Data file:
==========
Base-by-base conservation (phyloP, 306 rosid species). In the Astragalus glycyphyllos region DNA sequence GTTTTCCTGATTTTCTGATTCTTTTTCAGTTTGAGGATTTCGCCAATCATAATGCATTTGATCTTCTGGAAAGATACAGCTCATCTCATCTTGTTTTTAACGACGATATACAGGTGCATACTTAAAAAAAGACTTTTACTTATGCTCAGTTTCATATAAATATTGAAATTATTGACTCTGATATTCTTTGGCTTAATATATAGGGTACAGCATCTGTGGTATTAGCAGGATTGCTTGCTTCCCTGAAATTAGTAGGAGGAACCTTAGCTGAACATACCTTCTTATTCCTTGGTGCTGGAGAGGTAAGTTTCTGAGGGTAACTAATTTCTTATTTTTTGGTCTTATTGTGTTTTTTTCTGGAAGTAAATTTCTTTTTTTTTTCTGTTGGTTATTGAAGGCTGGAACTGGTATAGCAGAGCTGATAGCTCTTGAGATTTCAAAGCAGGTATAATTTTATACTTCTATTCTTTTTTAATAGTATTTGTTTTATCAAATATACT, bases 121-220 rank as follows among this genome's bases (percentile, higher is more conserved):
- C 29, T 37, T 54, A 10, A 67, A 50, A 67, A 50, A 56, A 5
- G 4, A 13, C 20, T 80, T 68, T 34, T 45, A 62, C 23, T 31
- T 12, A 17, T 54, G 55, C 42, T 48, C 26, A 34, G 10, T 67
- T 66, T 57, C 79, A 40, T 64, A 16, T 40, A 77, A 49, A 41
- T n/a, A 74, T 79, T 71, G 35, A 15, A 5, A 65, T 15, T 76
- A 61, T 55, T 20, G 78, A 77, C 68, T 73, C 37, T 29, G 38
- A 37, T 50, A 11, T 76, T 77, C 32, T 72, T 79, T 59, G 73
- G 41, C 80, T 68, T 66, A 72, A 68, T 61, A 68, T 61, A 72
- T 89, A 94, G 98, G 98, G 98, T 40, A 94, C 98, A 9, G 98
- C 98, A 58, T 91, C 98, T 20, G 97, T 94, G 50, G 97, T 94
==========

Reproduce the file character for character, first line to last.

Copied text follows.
Base-by-base conservation (phyloP, 306 rosid species). In the Astragalus glycyphyllos region DNA sequence GTTTTCCTGATTTTCTGATTCTTTTTCAGTTTGAGGATTTCGCCAATCATAATGCATTTGATCTTCTGGAAAGATACAGCTCATCTCATCTTGTTTTTAACGACGATATACAGGTGCATACTTAAAAAAAGACTTTTACTTATGCTCAGTTTCATATAAATATTGAAATTATTGACTCTGATATTCTTTGGCTTAATATATAGGGTACAGCATCTGTGGTATTAGCAGGATTGCTTGCTTCCCTGAAATTAGTAGGAGGAACCTTAGCTGAACATACCTTCTTATTCCTTGGTGCTGGAGAGGTAAGTTTCTGAGGGTAACTAATTTCTTATTTTTTGGTCTTATTGTGTTTTTTTCTGGAAGTAAATTTCTTTTTTTTTTCTGTTGGTTATTGAAGGCTGGAACTGGTATAGCAGAGCTGATAGCTCTTGAGATTTCAAAGCAGGTATAATTTTATACTTCTATTCTTTTTTAATAGTATTTGTTTTATCAAATATACT, bases 121-220 rank as follows among this genome's bases (percentile, higher is more conserved):
- C 29, T 37, T 54, A 10, A 67, A 50, A 67, A 50, A 56, A 5
- G 4, A 13, C 20, T 80, T 68, T 34, T 45, A 62, C 23, T 31
- T 12, A 17, T 54, G 55, C 42, T 48, C 26, A 34, G 10, T 67
- T 66, T 57, C 79, A 40, T 64, A 16, T 40, A 77, A 49, A 41
- T n/a, A 74, T 79, T 71, G 35, A 15, A 5, A 65, T 15, T 76
- A 61, T 55, T 20, G 78, A 77, C 68, T 73, C 37, T 29, G 38
- A 37, T 50, A 11, T 76, T 77, C 32, T 72, T 79, T 59, G 73
- G 41, C 80, T 68, T 66, A 72, A 68, T 61, A 68, T 61, A 72
- T 89, A 94, G 98, G 98, G 98, T 40, A 94, C 98, A 9, G 98
- C 98, A 58, T 91, C 98, T 20, G 97, T 94, G 50, G 97, T 94